Friday 23rd of November at 4pm: Professor Larry May (Washington University, St Louis and CAPPE).
Title: ‘Instigation, Incitement, and Complicity in the Rwandan Genocide’
If genocide is seen on the model of the Holocaust,
responsibility should be primarily assigned to those who directly instigated by
planning the genocide. But it appears that in Rwanda there was no central plan
to destroy Tutsis. I will argue that those who incited the genocide were more
plausibly punished severely than those who indirectly instigated the crime or
those who were merely complicit.
It may appear that in genocides like that in Rwanda, the small fish who carry out the violence are aptly named the principals, since there are no true principals who plan the genocide. But while it does indeed make sense to prosecute small fish, those who incited them are more like the principals than are those who carry out the violence, since incitement like planning sets the stage for the violence.
Throughout, I will provide conceptual analyses of instigation, incitement, and complicity, as well as normative arguments for thinking that in some cases, like the Rwandan genocide, those who incited should be considered principally culpable. This paper is drawn from several draft chapters of my book, tentatively titled “Genocide, Social Groups, and Criminal Trials” which is itself the fourth volume of my long-term project on the normative foundations of international criminal law.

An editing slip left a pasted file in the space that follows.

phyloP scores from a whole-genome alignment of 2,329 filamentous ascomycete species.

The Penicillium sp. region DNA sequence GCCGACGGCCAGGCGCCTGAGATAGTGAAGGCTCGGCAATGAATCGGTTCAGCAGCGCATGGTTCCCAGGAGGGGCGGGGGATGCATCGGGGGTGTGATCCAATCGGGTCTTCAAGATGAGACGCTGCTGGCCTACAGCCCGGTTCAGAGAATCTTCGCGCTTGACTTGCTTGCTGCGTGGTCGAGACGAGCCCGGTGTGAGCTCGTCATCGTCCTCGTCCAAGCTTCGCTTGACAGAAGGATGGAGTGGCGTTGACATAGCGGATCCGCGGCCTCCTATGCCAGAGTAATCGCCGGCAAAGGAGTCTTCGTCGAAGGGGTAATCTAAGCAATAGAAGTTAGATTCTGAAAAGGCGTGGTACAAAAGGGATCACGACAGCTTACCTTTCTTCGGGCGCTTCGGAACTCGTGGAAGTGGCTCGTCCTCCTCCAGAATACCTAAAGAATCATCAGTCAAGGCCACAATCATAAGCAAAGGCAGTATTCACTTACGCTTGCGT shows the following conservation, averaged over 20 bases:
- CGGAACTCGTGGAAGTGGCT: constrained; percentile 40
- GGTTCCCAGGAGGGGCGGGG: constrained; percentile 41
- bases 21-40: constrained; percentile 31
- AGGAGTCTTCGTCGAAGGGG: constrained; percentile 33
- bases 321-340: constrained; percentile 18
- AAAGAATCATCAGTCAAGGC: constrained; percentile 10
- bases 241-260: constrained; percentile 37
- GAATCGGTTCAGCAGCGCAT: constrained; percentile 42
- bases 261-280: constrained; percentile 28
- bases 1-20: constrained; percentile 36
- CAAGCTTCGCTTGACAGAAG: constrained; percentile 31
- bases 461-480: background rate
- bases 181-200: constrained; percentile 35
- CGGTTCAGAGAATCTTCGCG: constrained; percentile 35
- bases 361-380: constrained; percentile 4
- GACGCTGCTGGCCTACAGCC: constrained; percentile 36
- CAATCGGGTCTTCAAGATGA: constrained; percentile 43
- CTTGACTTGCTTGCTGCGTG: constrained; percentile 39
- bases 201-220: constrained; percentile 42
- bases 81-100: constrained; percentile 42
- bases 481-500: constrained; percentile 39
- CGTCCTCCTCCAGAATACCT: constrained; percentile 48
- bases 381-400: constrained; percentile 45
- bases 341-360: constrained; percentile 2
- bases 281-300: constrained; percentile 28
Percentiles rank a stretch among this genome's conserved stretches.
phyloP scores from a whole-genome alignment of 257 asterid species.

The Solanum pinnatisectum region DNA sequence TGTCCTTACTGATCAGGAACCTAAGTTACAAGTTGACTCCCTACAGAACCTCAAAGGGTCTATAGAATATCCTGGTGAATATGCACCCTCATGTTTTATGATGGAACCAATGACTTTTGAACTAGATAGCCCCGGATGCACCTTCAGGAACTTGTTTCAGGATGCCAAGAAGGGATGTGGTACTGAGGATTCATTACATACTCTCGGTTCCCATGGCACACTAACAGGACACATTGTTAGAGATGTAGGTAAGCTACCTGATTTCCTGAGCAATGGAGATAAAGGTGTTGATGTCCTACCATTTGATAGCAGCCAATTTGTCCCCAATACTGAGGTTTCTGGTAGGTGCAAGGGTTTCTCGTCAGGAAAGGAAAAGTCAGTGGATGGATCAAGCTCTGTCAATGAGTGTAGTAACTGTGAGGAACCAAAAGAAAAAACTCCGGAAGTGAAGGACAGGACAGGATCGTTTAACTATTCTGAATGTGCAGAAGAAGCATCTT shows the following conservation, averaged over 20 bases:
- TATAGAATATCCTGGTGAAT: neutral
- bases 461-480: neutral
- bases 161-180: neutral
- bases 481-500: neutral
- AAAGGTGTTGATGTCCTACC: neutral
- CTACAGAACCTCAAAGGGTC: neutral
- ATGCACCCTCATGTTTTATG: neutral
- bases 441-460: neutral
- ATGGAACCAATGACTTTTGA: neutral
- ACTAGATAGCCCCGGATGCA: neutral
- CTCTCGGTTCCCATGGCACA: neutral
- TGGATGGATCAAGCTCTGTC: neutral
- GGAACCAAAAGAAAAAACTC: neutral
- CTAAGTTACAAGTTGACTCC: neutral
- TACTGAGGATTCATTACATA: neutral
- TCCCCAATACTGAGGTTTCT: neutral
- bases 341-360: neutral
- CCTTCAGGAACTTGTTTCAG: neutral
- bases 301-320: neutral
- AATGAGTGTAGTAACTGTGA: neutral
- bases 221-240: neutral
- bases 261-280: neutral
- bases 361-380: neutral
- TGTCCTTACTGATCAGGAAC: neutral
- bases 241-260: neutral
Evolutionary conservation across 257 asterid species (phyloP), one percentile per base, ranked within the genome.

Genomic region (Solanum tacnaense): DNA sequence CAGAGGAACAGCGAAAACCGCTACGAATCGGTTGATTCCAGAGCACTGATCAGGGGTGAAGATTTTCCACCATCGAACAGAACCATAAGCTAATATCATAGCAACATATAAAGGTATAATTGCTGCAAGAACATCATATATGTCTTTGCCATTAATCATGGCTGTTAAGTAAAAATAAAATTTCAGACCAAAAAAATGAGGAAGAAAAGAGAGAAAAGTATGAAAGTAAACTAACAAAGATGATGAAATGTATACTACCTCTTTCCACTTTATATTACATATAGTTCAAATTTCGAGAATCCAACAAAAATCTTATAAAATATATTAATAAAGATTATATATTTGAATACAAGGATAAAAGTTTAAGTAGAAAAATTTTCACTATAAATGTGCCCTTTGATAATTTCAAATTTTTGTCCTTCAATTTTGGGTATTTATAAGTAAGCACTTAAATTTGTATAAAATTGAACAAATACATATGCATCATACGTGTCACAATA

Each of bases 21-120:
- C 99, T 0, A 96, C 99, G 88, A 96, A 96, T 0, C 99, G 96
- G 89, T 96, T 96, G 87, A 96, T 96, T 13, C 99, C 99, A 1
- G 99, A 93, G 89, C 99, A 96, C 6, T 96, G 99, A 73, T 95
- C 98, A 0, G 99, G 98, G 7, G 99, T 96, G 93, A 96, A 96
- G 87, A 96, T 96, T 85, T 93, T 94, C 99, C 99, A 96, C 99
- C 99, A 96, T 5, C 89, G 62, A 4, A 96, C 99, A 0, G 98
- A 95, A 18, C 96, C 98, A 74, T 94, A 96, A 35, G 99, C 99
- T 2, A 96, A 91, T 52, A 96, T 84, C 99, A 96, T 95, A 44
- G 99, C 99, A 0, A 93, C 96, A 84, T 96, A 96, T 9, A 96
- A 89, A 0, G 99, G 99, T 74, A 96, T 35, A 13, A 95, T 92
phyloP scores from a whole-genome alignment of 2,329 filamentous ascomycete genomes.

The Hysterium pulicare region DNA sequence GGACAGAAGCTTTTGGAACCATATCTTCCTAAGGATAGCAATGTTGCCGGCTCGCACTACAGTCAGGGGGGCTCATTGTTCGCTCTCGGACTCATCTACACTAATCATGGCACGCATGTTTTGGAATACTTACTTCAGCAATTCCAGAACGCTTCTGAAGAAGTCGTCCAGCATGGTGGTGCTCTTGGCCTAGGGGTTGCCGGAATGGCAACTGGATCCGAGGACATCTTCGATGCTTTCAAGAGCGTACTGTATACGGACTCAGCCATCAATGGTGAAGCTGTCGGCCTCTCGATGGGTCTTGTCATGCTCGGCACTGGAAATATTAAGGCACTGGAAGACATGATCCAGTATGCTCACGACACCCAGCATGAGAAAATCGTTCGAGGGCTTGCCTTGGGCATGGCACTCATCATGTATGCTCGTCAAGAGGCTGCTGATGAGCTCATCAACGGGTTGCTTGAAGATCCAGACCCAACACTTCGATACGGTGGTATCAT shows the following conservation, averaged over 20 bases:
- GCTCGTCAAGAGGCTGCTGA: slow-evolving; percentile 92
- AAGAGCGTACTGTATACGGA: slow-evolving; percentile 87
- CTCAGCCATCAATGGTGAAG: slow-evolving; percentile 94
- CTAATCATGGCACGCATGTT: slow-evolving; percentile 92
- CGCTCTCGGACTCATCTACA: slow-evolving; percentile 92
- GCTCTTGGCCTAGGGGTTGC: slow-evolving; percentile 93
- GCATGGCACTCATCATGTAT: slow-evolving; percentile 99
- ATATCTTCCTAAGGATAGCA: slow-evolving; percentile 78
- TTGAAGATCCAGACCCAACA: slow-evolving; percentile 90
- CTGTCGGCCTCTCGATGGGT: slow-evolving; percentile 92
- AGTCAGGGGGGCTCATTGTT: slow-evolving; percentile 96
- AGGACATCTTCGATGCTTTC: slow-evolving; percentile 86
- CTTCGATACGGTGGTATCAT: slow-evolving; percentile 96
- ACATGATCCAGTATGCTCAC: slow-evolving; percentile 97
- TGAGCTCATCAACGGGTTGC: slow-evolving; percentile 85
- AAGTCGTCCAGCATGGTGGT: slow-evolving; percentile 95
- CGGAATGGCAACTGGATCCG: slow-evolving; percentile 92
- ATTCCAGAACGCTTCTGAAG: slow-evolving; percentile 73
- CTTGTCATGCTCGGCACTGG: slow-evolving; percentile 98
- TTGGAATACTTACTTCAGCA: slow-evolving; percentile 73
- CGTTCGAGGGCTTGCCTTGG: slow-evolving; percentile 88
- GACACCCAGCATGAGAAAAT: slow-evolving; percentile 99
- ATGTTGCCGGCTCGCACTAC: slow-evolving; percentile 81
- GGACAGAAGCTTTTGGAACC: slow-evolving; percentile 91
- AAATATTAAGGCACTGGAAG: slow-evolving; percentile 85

Friday 16th of November at 4pm: Dr Gerhard Øverland (CAPPE, University of Melbourne).
Title: ‘Contribution and Culpability Divided’
In this talk I try to shed light on the moral difference
between doing and allowing harm by looking at a variant that is frequently
invoked in the discussion of defensive force, namely the one between innocent
contributors and bystanders. I put forward an asymmetrical fair share procedure
for solving conflicts between innocent contributors and their victims, according
to which a contributor has a duty to shoulder a fair share of the harm in
question. I then propose that contribution and moral culpability should be
divided, and that the implications of these factors operate independently of
each other. Together these two proposals add up to a particular view on the
moral difference between doing and allowing. Implications of allowing are
restricted to implications of culpability, as there is no contribution, while
implications of doing may consist of the combined implications of contribution
This first proposal only claims that there is a difference regarding the duty to shoulder cost. I go on to discuss whether moral culpability for doing and allowing is similar when consequences, probabilities, and cost to the agent in having to forbear to act are similar. I indicate one reason for thinking that it is not by invoking the notion of “distance failure”. That is, the distance between the actual cost contributors and bystanders fail to take on and the maximum cost they would have duty to shoulder in the first place.